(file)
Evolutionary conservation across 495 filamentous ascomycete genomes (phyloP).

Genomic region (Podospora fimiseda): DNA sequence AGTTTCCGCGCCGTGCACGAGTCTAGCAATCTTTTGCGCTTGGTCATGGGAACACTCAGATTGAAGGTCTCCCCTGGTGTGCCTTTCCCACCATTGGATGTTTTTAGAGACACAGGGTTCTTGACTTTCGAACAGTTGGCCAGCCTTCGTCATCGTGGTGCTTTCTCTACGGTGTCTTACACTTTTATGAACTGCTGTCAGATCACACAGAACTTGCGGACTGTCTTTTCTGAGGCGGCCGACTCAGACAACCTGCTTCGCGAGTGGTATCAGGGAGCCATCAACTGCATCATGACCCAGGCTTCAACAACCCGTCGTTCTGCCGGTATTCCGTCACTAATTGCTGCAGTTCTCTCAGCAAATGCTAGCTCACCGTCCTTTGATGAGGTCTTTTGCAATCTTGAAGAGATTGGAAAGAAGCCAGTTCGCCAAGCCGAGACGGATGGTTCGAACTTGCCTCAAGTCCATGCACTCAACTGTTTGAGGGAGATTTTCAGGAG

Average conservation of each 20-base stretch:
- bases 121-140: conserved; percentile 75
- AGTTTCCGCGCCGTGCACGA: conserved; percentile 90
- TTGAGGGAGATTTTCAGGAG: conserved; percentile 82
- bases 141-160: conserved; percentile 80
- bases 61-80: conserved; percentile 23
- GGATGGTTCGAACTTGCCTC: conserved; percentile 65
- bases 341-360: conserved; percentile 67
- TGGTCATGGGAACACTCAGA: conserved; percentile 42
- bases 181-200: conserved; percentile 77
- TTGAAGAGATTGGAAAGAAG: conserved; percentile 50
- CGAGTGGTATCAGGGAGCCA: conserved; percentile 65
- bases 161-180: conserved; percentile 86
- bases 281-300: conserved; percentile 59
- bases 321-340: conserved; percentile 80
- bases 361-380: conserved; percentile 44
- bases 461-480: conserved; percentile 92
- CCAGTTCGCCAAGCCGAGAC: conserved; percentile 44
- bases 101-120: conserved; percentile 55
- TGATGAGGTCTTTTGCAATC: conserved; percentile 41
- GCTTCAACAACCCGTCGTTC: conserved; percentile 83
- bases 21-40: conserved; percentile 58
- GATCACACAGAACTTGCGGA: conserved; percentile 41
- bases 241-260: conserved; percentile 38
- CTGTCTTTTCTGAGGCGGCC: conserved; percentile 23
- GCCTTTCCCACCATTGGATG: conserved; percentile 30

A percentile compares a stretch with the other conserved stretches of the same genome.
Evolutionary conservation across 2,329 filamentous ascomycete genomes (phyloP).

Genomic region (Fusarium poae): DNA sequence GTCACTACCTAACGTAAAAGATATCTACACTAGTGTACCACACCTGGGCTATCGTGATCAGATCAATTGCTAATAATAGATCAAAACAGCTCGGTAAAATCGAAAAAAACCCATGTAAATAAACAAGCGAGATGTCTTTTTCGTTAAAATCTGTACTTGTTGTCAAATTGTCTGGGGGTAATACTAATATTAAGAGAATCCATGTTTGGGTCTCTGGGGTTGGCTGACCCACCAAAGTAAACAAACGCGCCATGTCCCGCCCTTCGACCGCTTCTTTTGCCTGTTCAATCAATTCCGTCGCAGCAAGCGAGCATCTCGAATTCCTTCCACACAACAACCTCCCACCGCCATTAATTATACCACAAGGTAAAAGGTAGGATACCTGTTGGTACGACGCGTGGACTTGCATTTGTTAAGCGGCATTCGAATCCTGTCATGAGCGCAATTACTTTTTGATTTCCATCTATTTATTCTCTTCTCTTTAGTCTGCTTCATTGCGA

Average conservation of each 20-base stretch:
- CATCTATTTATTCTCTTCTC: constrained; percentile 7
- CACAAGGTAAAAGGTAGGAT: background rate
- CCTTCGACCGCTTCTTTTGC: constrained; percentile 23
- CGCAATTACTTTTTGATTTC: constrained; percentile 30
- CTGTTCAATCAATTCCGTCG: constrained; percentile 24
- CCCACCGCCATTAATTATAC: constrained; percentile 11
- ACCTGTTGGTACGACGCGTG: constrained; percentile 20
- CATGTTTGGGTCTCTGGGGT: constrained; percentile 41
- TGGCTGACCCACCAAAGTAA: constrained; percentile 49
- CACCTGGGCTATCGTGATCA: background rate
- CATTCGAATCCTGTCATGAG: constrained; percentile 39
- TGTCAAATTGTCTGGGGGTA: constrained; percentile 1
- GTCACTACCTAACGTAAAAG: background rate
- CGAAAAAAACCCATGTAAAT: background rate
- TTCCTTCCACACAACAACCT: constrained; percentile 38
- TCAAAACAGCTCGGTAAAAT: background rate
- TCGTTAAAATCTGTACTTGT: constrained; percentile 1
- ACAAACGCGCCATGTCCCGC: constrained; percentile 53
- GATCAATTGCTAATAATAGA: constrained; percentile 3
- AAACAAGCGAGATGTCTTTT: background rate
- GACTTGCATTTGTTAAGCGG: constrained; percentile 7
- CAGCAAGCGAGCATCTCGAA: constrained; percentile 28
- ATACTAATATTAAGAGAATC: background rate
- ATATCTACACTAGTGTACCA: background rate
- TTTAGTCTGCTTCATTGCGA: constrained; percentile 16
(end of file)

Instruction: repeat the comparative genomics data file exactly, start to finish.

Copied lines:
Evolutionary conservation across 495 filamentous ascomycete genomes (phyloP).

Genomic region (Podospora fimiseda): DNA sequence AGTTTCCGCGCCGTGCACGAGTCTAGCAATCTTTTGCGCTTGGTCATGGGAACACTCAGATTGAAGGTCTCCCCTGGTGTGCCTTTCCCACCATTGGATGTTTTTAGAGACACAGGGTTCTTGACTTTCGAACAGTTGGCCAGCCTTCGTCATCGTGGTGCTTTCTCTACGGTGTCTTACACTTTTATGAACTGCTGTCAGATCACACAGAACTTGCGGACTGTCTTTTCTGAGGCGGCCGACTCAGACAACCTGCTTCGCGAGTGGTATCAGGGAGCCATCAACTGCATCATGACCCAGGCTTCAACAACCCGTCGTTCTGCCGGTATTCCGTCACTAATTGCTGCAGTTCTCTCAGCAAATGCTAGCTCACCGTCCTTTGATGAGGTCTTTTGCAATCTTGAAGAGATTGGAAAGAAGCCAGTTCGCCAAGCCGAGACGGATGGTTCGAACTTGCCTCAAGTCCATGCACTCAACTGTTTGAGGGAGATTTTCAGGAG

Average conservation of each 20-base stretch:
- bases 121-140: conserved; percentile 75
- AGTTTCCGCGCCGTGCACGA: conserved; percentile 90
- TTGAGGGAGATTTTCAGGAG: conserved; percentile 82
- bases 141-160: conserved; percentile 80
- bases 61-80: conserved; percentile 23
- GGATGGTTCGAACTTGCCTC: conserved; percentile 65
- bases 341-360: conserved; percentile 67
- TGGTCATGGGAACACTCAGA: conserved; percentile 42
- bases 181-200: conserved; percentile 77
- TTGAAGAGATTGGAAAGAAG: conserved; percentile 50
- CGAGTGGTATCAGGGAGCCA: conserved; percentile 65
- bases 161-180: conserved; percentile 86
- bases 281-300: conserved; percentile 59
- bases 321-340: conserved; percentile 80
- bases 361-380: conserved; percentile 44
- bases 461-480: conserved; percentile 92
- CCAGTTCGCCAAGCCGAGAC: conserved; percentile 44
- bases 101-120: conserved; percentile 55
- TGATGAGGTCTTTTGCAATC: conserved; percentile 41
- GCTTCAACAACCCGTCGTTC: conserved; percentile 83
- bases 21-40: conserved; percentile 58
- GATCACACAGAACTTGCGGA: conserved; percentile 41
- bases 241-260: conserved; percentile 38
- CTGTCTTTTCTGAGGCGGCC: conserved; percentile 23
- GCCTTTCCCACCATTGGATG: conserved; percentile 30

A percentile compares a stretch with the other conserved stretches of the same genome.
Evolutionary conservation across 2,329 filamentous ascomycete genomes (phyloP).

Genomic region (Fusarium poae): DNA sequence GTCACTACCTAACGTAAAAGATATCTACACTAGTGTACCACACCTGGGCTATCGTGATCAGATCAATTGCTAATAATAGATCAAAACAGCTCGGTAAAATCGAAAAAAACCCATGTAAATAAACAAGCGAGATGTCTTTTTCGTTAAAATCTGTACTTGTTGTCAAATTGTCTGGGGGTAATACTAATATTAAGAGAATCCATGTTTGGGTCTCTGGGGTTGGCTGACCCACCAAAGTAAACAAACGCGCCATGTCCCGCCCTTCGACCGCTTCTTTTGCCTGTTCAATCAATTCCGTCGCAGCAAGCGAGCATCTCGAATTCCTTCCACACAACAACCTCCCACCGCCATTAATTATACCACAAGGTAAAAGGTAGGATACCTGTTGGTACGACGCGTGGACTTGCATTTGTTAAGCGGCATTCGAATCCTGTCATGAGCGCAATTACTTTTTGATTTCCATCTATTTATTCTCTTCTCTTTAGTCTGCTTCATTGCGA

Average conservation of each 20-base stretch:
- CATCTATTTATTCTCTTCTC: constrained; percentile 7
- CACAAGGTAAAAGGTAGGAT: background rate
- CCTTCGACCGCTTCTTTTGC: constrained; percentile 23
- CGCAATTACTTTTTGATTTC: constrained; percentile 30
- CTGTTCAATCAATTCCGTCG: constrained; percentile 24
- CCCACCGCCATTAATTATAC: constrained; percentile 11
- ACCTGTTGGTACGACGCGTG: constrained; percentile 20
- CATGTTTGGGTCTCTGGGGT: constrained; percentile 41
- TGGCTGACCCACCAAAGTAA: constrained; percentile 49
- CACCTGGGCTATCGTGATCA: background rate
- CATTCGAATCCTGTCATGAG: constrained; percentile 39
- TGTCAAATTGTCTGGGGGTA: constrained; percentile 1
- GTCACTACCTAACGTAAAAG: background rate
- CGAAAAAAACCCATGTAAAT: background rate
- TTCCTTCCACACAACAACCT: constrained; percentile 38
- TCAAAACAGCTCGGTAAAAT: background rate
- TCGTTAAAATCTGTACTTGT: constrained; percentile 1
- ACAAACGCGCCATGTCCCGC: constrained; percentile 53
- GATCAATTGCTAATAATAGA: constrained; percentile 3
- AAACAAGCGAGATGTCTTTT: background rate
- GACTTGCATTTGTTAAGCGG: constrained; percentile 7
- CAGCAAGCGAGCATCTCGAA: constrained; percentile 28
- ATACTAATATTAAGAGAATC: background rate
- ATATCTACACTAGTGTACCA: background rate
- TTTAGTCTGCTTCATTGCGA: constrained; percentile 16